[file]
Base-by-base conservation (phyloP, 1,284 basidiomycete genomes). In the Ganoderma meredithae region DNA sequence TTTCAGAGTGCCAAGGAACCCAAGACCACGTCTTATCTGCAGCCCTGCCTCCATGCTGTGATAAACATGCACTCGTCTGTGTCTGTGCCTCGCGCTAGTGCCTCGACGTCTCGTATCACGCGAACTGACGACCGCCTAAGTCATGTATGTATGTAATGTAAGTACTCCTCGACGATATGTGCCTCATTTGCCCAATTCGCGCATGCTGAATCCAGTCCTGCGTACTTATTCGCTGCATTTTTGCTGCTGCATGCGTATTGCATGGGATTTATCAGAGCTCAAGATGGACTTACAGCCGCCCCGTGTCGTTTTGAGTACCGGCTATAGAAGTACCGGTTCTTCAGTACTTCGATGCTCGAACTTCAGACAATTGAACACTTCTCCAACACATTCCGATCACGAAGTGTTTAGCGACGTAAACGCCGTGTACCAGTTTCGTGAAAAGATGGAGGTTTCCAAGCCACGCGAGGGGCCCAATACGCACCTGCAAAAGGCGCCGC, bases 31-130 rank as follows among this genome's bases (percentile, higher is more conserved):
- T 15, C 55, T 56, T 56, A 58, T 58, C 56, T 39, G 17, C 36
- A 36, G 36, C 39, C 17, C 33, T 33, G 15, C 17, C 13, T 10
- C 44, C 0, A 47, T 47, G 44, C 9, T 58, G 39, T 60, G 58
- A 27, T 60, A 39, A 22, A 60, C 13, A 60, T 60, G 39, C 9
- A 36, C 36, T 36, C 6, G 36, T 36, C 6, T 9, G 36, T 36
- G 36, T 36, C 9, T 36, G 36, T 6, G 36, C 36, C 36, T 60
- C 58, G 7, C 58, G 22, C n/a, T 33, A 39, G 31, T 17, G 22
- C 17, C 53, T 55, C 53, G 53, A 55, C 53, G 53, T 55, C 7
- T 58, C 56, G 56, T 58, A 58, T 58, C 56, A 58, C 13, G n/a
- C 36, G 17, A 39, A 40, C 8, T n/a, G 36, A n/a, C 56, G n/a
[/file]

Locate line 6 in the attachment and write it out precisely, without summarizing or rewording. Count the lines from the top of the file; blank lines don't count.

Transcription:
- A 36, C 36, T 36, C 6, G 36, T 36, C 6, T 9, G 36, T 36